Instead, set aside specific time blocks in the day to check and reply to emails. By focusing on one task at a time, you’ll finish the job sooner and give it your brain’s full attention.

Try these 9 Tips on Multitasking Management That Will Improve Your Productivity.

7. Learn to Prioritize Not Only Your Time, but Help Employees Prioritize Theirs

We might think that we devote a solid eight hours a day to the core duties of our jobs, but research shows that’s not us usually the case.[2] You can help your team make the most of their time (and yours) by occasionally doing a time audit. Set aside one day where you have your staff track what they do and how long they spend doing it.

Make sure you’re clear that this exercise is meant to help employees in the long-run and is not a way of weeding out poor workers. Hopefully, with enough data, you and your team will be able to better determine what’s working and how to avoid any work lags or interruptions.

9. Keeping up Appearances Can Go a Long Way

Just as sailors look to their captain for guidance in a storm, your employees need to feel that you’re managing your time well. If every time your employees approach you, you’re frazzled and in a rush, they’re more likely to hold off on coming to you about important issues.

There may be the occasional day when you are struggling to hold it all together, but keeping up the appearance of a manager who is on top of their time management game can really help in impacting others to manage their time effectively as well.

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10. Know What to Do When Your Plate Is Getting Too Full

A little pressure and a deadline can be a powerful motivator when it comes to hunkering down and getting things done. If you find that your list of “must-do” jobs is getting a little too long, it could be an indicator of two things:

One possibility is that you’re not managing your time as effectively as you could be. If that’s the case, go back to the top and review.

Even the best manager though has their limits and there are only so many minutes in a day. A good manager doesn’t try to do every task that comes their way themselves. They know how to best use their staff to help ensure that goals are met and they know when their workload is at capacity.

11. Understand the 80/20 Rule

According to the Pareto Principle or better known as the 80/20 rule, 80 percent of results come from just 20 percent of actions. The other 20 percent of results come from… you guessed it, 80 percent of actions.

As for how this all factors into the time management of an effective manager, well, the must-be-done, no excuses priorities might only be 20 percent of your job, but they’ll produce the biggest results. The remaining 80 percent of duties can probably be delegated out among the staff on your team.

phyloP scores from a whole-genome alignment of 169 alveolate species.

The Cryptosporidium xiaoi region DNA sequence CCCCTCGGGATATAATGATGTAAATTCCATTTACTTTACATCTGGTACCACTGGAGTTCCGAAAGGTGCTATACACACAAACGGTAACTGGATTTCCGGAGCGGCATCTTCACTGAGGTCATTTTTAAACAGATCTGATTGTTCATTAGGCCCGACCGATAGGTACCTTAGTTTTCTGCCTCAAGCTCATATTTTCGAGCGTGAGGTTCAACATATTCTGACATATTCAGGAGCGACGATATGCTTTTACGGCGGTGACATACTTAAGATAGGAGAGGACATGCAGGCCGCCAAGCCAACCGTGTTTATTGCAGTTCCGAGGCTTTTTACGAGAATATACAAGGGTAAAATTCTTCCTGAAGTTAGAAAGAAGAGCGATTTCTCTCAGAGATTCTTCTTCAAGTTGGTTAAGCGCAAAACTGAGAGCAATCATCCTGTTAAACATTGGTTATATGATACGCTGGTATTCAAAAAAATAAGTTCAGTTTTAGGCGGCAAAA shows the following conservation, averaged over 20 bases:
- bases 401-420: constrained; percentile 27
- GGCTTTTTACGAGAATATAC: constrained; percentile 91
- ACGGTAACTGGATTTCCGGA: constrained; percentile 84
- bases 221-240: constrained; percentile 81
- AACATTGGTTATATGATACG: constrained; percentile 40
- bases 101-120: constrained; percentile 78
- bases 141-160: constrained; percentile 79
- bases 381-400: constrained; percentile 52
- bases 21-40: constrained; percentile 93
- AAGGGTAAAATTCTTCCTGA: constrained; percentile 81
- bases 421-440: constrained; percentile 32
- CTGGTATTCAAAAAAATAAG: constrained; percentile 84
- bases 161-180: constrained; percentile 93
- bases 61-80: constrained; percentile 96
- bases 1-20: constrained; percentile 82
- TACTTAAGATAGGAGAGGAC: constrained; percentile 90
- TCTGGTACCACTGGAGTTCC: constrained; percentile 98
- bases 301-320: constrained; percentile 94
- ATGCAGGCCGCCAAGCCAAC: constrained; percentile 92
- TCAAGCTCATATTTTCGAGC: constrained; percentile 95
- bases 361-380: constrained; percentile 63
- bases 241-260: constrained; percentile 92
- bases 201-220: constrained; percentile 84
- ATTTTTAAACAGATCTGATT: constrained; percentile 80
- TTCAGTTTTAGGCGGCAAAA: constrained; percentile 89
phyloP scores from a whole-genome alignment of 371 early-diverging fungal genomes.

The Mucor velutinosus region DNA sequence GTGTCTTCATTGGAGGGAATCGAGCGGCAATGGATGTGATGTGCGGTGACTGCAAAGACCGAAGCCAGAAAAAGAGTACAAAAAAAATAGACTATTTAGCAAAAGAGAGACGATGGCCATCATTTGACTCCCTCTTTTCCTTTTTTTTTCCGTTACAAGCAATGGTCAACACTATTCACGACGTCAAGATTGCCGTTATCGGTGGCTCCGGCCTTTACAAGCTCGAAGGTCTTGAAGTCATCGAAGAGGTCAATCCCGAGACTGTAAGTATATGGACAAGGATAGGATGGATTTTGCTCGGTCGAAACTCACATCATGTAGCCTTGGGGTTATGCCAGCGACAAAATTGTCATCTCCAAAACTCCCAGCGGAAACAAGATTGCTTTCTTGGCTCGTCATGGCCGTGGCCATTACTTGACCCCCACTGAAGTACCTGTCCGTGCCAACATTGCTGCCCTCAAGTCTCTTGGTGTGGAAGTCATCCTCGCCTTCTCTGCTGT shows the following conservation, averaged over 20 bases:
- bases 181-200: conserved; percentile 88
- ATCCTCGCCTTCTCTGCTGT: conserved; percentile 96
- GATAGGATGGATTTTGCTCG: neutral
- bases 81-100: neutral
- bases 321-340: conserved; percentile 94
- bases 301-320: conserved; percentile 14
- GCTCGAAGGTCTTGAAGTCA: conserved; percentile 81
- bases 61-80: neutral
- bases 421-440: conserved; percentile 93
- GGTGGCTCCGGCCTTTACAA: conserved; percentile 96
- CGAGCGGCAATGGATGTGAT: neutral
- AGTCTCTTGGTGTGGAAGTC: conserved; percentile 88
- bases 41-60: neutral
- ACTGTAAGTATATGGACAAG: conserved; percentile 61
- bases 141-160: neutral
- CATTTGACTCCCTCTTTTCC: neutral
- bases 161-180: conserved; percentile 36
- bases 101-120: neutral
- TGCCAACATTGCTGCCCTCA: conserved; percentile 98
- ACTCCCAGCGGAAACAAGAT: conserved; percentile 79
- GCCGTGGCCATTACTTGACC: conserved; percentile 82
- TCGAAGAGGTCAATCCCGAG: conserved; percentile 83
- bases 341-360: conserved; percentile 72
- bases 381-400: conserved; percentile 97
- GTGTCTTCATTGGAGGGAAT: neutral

12. Don’t Be Afraid to Take a Break When Needed

If you’re working like a freight train every second of the day without taking a few minutes to step back and breathe, you’re going to experience burnout. Burnout is that sneaky time management killer that creeps up when you’re trying to make sure not a single minute goes un-devoted to work. The result is that, you’ll soon have less energy and concentration and eventually your work may take a toll on your mental health.

Scheduling downtime for yourself is important. So encourage your employees to take breaks and don’t forget to take them yourself. A few breaks throughout the work day can go a long way in putting you in the right mindset for making the most of your time.

Final Thoughts

It’s easy to get caught up in the “day to day” of the business and find yourself developing unhealthy habits as a manager. Focus on building out the recommendations in this article, and spend time empowering your team. Not only will overall productivity improve, you’ll find yourself fast becoming a stellar and respectable leader.

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More About Work Productivity

Featured photo credit: Proxyclick Visitor Management System via unsplash.com

Reference

More by this author

Chris Porteous

The CEO of Grey Smoke Media / My SEO Sucks, helping entrepreneurs to grow their businesses.

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Last Updated on September 18, 2019

15 Best Organizing Tips For Office Organization and Getting More Done

15 Best Organizing Tips For Office Organization and Getting More Done

You may think that you don’t have time for office organization, but if you really knew how much time that disorganization cost you, you’d reconsider.

Rearranging and moving piles occasionally doesn’t count. Neither does clearing off your desk, if you swipe the mess into a bin, or a desk drawer.

A relatively neat and orderly office space clears the way for higher productivity and less wasted time.

Organizing your office doesn’t have to take days, it can be done a little at a time. In fact, maintaining an organized office is much more effective if you treat it like an on-going project, instead of a massive assault.

So, if you’re ready to get started, the following organizing tips will help you transform your office into an efficient workspace.

1. Purge Your Office

De-clutter, empty, shred, get rid of everything that you don’t need or want. Look around. What haven’t you used in a while?

Take one area at a time. If it doesn’t work, send it out for repair or toss it. If you haven’t used it in months and can’t think of when you’ll actually need it, out it goes. This goes for furniture, equipment, supplies, etc.